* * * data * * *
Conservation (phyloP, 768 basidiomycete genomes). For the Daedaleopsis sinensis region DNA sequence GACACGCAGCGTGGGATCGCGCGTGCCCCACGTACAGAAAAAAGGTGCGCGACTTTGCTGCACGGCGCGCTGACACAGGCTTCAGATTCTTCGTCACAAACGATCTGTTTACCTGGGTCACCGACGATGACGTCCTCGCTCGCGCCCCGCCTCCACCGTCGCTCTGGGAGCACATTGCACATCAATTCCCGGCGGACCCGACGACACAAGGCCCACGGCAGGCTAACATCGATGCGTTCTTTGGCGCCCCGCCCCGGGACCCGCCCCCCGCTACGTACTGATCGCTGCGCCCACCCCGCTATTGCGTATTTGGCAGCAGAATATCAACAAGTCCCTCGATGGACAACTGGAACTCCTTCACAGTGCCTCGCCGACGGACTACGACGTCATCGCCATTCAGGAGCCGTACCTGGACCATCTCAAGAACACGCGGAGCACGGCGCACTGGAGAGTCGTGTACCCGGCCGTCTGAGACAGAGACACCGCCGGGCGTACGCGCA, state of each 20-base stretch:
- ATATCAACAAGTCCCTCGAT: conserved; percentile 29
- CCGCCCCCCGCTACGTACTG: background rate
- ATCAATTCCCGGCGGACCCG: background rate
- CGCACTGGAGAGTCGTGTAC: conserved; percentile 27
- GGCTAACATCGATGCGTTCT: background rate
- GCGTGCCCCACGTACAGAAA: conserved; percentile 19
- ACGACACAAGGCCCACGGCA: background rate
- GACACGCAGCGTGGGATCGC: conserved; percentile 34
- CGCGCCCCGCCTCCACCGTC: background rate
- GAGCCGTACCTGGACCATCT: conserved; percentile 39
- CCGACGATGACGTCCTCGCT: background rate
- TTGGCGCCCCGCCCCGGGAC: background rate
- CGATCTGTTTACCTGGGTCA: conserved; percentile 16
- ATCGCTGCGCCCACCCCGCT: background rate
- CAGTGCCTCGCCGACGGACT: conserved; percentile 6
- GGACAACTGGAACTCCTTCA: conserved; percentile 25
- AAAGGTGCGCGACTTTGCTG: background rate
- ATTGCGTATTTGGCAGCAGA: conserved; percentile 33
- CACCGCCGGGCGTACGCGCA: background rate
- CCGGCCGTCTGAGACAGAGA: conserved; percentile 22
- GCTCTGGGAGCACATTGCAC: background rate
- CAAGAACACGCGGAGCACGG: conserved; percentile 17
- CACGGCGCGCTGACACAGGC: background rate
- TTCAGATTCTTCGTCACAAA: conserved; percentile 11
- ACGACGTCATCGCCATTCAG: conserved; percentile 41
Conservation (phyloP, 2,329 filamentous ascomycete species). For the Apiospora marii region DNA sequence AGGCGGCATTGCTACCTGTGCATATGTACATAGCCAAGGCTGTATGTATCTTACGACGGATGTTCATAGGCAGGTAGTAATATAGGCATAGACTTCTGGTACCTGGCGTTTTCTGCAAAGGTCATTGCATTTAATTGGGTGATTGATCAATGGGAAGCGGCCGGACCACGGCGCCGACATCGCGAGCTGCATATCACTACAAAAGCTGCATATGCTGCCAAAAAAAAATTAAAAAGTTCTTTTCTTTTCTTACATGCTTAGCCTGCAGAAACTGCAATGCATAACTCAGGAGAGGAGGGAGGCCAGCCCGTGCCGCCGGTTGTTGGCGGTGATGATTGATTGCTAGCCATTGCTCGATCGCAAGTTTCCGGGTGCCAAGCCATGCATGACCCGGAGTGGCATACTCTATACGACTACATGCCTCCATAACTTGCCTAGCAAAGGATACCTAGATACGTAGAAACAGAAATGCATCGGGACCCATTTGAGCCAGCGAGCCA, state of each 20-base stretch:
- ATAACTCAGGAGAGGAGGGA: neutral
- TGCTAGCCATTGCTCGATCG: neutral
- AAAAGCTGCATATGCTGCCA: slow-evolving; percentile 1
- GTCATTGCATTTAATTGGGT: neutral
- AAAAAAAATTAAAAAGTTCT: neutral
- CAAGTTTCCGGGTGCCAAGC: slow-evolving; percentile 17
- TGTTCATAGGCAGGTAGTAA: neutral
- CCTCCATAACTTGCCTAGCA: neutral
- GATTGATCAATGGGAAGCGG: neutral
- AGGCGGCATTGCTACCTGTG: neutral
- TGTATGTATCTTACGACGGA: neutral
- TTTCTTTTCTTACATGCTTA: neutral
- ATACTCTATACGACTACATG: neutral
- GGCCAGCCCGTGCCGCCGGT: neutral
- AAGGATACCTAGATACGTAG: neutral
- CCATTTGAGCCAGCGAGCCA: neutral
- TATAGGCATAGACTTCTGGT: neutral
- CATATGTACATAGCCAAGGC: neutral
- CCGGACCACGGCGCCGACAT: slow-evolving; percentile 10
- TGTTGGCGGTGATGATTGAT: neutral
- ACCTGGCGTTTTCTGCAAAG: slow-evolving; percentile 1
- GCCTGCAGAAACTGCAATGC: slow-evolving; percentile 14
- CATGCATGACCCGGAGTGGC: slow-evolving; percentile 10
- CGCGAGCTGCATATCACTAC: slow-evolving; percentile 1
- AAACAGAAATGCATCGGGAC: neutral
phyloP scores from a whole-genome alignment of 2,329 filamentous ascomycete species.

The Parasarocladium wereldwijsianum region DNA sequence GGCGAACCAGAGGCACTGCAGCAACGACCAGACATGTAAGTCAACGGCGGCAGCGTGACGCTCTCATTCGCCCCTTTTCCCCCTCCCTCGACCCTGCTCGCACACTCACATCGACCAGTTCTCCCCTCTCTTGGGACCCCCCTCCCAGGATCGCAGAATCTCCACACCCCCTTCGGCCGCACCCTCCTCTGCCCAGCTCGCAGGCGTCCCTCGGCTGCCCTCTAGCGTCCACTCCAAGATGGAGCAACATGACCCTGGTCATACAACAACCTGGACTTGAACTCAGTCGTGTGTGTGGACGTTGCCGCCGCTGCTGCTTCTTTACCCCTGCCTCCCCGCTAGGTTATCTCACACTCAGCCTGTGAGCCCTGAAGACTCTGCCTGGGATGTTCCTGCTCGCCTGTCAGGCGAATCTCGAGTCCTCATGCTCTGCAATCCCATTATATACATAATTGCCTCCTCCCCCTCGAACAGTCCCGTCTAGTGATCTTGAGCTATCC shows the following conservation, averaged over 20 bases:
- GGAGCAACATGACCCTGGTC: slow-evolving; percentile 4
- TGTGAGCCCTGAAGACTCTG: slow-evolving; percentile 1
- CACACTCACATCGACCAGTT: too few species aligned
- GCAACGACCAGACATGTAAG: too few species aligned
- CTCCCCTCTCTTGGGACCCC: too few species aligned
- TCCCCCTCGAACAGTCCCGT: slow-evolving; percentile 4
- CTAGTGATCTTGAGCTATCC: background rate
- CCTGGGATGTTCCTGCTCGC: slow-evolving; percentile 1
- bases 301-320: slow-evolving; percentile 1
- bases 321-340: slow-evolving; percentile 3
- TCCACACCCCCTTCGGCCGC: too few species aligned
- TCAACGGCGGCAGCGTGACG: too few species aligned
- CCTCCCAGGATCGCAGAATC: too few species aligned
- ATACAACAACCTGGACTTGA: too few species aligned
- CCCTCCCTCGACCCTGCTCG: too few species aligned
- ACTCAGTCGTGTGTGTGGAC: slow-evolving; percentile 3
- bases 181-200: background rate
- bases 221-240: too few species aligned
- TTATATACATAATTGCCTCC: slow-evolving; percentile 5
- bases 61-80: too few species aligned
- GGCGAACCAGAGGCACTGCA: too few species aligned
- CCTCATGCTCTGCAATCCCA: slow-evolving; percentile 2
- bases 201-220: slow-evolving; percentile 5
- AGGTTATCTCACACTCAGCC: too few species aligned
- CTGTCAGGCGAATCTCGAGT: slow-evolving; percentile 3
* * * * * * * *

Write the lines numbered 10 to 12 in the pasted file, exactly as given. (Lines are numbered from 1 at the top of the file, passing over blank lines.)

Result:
- CGCGCCCCGCCTCCACCGTC: background rate
- GAGCCGTACCTGGACCATCT: conserved; percentile 39
- CCGACGATGACGTCCTCGCT: background rate